PCB Layout Based Short-Circuit Protection Scheme for GaN HEMTs


11th Annual IEEE Energy Conversion Congress and Exposition (ECCE), Maryland, United States Of America, 29 September - 03 October 2019, pp.2212-2218 identifier identifier

  • Publication Type: Conference Paper / Full Text
  • Volume:
  • Doi Number: 10.1109/ecce.2019.8913081
  • City: Maryland
  • Country: United States Of America
  • Page Numbers: pp.2212-2218
  • Keywords: GaN HEMT, gallium nitride, short-circuit protection, over-current protection, fault
  • Middle East Technical University Affiliated: Yes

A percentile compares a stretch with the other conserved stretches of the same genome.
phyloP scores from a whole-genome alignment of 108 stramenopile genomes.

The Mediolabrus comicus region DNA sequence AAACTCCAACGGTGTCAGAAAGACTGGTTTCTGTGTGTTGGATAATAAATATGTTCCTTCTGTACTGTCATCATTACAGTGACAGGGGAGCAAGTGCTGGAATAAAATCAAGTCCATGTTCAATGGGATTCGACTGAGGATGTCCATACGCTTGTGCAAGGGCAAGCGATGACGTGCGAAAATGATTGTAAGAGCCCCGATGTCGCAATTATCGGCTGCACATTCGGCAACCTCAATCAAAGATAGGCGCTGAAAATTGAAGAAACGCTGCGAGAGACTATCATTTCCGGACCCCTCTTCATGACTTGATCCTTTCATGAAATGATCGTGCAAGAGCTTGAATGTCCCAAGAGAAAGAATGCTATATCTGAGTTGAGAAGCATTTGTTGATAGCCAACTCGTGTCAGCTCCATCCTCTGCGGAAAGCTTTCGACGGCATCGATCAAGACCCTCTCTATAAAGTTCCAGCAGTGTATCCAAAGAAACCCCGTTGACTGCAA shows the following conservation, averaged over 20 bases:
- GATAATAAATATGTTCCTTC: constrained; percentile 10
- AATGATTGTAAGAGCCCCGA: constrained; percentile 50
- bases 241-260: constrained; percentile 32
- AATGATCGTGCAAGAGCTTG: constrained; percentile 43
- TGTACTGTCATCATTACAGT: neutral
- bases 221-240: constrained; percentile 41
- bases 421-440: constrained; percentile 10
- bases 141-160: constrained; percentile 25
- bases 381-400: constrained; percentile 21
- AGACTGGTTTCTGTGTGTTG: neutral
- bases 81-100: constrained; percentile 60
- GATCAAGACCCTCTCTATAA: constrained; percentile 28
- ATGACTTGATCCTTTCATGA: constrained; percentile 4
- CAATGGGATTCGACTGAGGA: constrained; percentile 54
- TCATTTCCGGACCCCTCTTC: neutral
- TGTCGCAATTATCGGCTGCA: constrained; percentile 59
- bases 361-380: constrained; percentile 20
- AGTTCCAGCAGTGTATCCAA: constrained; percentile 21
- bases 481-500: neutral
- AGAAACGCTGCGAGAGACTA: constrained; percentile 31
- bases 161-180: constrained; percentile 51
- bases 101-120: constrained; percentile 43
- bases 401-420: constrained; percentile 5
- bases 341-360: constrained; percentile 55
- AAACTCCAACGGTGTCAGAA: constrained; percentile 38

Gallium Nitride Enhancement-Mode High Electron Mobility Transistors (GaN HEMTs) are superior to other power transistors in terms of efficiency, package size and switching speed which leads to increased power density in power converter applications. However, GaN HEMTs have much shorter short-circuit withstand time compared to the conventional devices, which is limited to several hundred nanoseconds. Therefore, reliable and fast protection solutions are required to protect GaN HEMTs from fatal over-current failures. In this paper, a novel short-circuit (SC) protection scheme based on fault current sensing by using Printed Circuit Board (PCB) layout parasitics is proposed. The proposed scheme uses the voltage drop on the parasitic inductance of the PCB trace to detect very intense high slew rate SC faults. In addition, the voltage drop on the parasitic resistance of the PCB trace is utilized to detect relatively slow over-current (OC) faults. Once a fault is detected, a soft turn-off mechanism is initiated by the proposed circuit to turn-off devices gradually to eliminate over-voltage breakdown risk. The proposed circuit is verified by both SPICE simulations and hardware implementation. The experimental results show that both SC and OC faults can be detected and GaN HEMTs can be protected. The total operation duration for the circuit is 370 ns during a SC fault. The SC fault can be detected within 30 ns and the soft turn-off mechanism is initiated within 80 ns to terminate the SC current flowing through the GaN HEMTs within 290 ns.